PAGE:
* Nieces and nephews are a thing. Even if you don’t have kids and don’t study Piaget, you learn about child development and age-appropriate gifts.
* owning a house or a condo is a thing… and your friends exchange tips about how to fix a toilet.
* Your parents retire and get old and talk about dying and you have to come to grips with what that means for you.
* more and more people in your friend group are divorced and you have to deal with what you think about divorce.
* your metabolism slows down and you have to figure out how to eat less and exercise more just to maintain your figure. Your friends start running half marathons and triathlons
* you start to realize that 24 year olds are different from you in a lot of ways
* you go to bed earlier and you don’t mind
* you are more comfortable in your own skin and do more of what you want to do versus what “people are doing”
* you start to realize you have a lot of experience that other people don’t necessarily have, and this leads to you talk like a grandpa and give people advice starting sentences with, “when I WAS YOUR AGE….”
UPDATE March 2016
It has been two years since I stopped leading young adult ministries. Several people I know from church approached me for advice on starting a “Single Widowed or Divorced” (SWORD) ministry … and so I created the following discussion guide:
The “Thought Lives” matrix is intended to provoke discussion about the differences between 20-somethings and 30-somethings in the church. It is based on my 15 or so years doing ministry at WEAG young adults. It is also based on watching my own life situation change (as well as the life situation of my friends) as I progressed through my 30s (For a longer treatment of “my story” go to this link à https://page473.wordpress.com/2014-streets/weagyam/)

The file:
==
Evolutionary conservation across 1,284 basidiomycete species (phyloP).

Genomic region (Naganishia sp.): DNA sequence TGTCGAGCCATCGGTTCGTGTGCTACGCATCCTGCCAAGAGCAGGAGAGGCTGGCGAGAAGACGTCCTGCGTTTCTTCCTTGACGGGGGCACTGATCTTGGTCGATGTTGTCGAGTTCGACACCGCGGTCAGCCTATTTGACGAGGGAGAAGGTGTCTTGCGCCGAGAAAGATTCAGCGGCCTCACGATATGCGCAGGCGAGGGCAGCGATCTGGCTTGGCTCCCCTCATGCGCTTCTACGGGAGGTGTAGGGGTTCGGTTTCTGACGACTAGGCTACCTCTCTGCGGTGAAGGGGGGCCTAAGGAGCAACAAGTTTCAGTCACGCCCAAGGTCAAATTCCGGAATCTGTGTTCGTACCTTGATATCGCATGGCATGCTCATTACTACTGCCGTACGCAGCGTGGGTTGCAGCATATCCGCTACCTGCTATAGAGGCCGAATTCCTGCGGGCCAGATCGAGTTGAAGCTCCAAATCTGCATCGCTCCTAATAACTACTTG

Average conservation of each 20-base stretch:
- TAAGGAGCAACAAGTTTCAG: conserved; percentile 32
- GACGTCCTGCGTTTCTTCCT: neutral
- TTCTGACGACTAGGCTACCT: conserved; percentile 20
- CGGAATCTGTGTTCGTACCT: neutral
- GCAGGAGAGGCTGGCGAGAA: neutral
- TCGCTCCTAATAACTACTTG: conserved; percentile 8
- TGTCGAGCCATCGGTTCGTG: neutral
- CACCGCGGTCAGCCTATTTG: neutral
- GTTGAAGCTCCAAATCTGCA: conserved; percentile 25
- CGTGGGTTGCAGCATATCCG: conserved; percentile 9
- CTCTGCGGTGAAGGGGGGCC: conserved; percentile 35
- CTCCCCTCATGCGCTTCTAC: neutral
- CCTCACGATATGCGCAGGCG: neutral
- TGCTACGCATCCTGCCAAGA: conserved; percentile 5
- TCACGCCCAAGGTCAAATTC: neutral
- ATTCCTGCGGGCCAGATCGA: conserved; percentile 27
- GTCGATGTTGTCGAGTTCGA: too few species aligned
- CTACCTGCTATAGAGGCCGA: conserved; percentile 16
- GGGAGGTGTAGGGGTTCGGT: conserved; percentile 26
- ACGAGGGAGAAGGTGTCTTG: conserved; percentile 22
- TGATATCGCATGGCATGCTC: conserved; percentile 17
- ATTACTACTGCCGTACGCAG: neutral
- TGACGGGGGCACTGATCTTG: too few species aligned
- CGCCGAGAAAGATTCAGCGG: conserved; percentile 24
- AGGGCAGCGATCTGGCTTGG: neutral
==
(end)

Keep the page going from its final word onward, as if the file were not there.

The central idea of this handout is that “30-somethings have different needs than 20-somethings, and that designing a ministry for single people in the 35 to 50 age range MUST BE DIFFERENT than your average college career ministry.”
How to read the matrix:
The first column has various categories (Social and Free Time, Marriage and Dating, Health, Church, Parents, Home, Jobs and Money) that I think are good ways to understand some of the main concerns of young adults in their 30s and 40s.
The next two columns (20s, 30s) describe how I believe people in two different age decades approach each category in different ways. I purposely did not add a 40s column because I do not have experience in this age range.
Example: So for Social and free time category, I claim that while 20-somethings are generally very hungry for social time with others and making new friends, 30-somethings have less free time and more stable friend groups, and so they are more likely to cultivate existing relationships.
The discussion questions would be: (1) do you agree that 20-something singles are different from 30-something singles? (2) what do you think are the main differences between 20-somethings and 30 somethings (3) How would a ministry for people aged 35+ be different than your average college-career (age 20-35) ministry?